Recently, it has been observed that Comcast is disrupting TCP connections using forged TCP reset (RST) packets [1] (external - login to view). These reset packets were originally targeted at TCP connections associated with the BitTorrent file-sharing protocol. However, Comcast has stated that they are transitioning to a more "protocol neutral" traffic shaping approach [2] (external - login to view). We have recently observed this shift in policy, and have collected network traffic traces to demonstrate the behavior of their traffic shaping. In particular, we are able (during peak usage times) to synthetically generate a relatively large number of TCP reset packets aimed at any new TCP connection regardless of the application-level protocol. Surprisingly, this traffic shaping even disrupts normal web browsing and e-mail applications. Specifically, we observe two different types of packet forgery and packets being discarded.
[edit (external - login to view)]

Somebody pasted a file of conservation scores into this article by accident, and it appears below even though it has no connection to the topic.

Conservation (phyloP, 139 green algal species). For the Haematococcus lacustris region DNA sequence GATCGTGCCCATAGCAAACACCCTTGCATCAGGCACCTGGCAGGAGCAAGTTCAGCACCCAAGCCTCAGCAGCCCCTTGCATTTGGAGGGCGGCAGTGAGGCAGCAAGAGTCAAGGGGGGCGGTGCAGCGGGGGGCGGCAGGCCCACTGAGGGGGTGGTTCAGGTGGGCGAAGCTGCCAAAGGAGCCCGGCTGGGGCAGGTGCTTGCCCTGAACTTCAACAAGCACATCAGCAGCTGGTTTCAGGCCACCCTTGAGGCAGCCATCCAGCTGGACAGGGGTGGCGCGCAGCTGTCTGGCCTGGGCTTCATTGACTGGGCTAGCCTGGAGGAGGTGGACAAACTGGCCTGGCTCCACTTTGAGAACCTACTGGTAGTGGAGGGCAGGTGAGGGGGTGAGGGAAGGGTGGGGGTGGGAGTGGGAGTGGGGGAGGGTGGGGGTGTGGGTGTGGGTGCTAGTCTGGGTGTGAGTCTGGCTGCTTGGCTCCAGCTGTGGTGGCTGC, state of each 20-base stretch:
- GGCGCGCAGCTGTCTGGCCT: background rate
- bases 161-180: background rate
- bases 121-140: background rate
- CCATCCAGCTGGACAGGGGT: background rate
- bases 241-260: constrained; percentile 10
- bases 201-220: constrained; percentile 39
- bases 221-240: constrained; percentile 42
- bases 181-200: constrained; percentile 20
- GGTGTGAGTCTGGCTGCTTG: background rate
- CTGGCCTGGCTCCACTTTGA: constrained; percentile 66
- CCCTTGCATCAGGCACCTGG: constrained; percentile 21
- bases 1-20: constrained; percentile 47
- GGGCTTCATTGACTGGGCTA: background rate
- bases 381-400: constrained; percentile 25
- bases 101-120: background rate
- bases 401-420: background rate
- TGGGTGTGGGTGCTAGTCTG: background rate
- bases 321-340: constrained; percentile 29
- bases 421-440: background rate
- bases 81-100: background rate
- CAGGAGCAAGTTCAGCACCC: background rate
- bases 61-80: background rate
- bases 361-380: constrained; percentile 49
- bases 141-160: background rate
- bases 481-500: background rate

Data collection methodology

We synthetically generated TCP SYN packets at a rate of 100 SYN packets per second using the hping utility [3] (external - login to view). The packets were destined for the reserved IP address, on which no host is present. We simultaneously collect network traces using tcpdump [4] (external - login to view). This data collection process was repeated at various times throughout multiple days. In addition, we could monitor a destination host to determine if outgoing packets reached their destination, and to determine if responses are generated by the destination host or by a third-party. Finally, this data collection was conducted from multiple Comcast accounts, all within close geographical proximity.
[edit (external - login to view)]
Analysis of network traces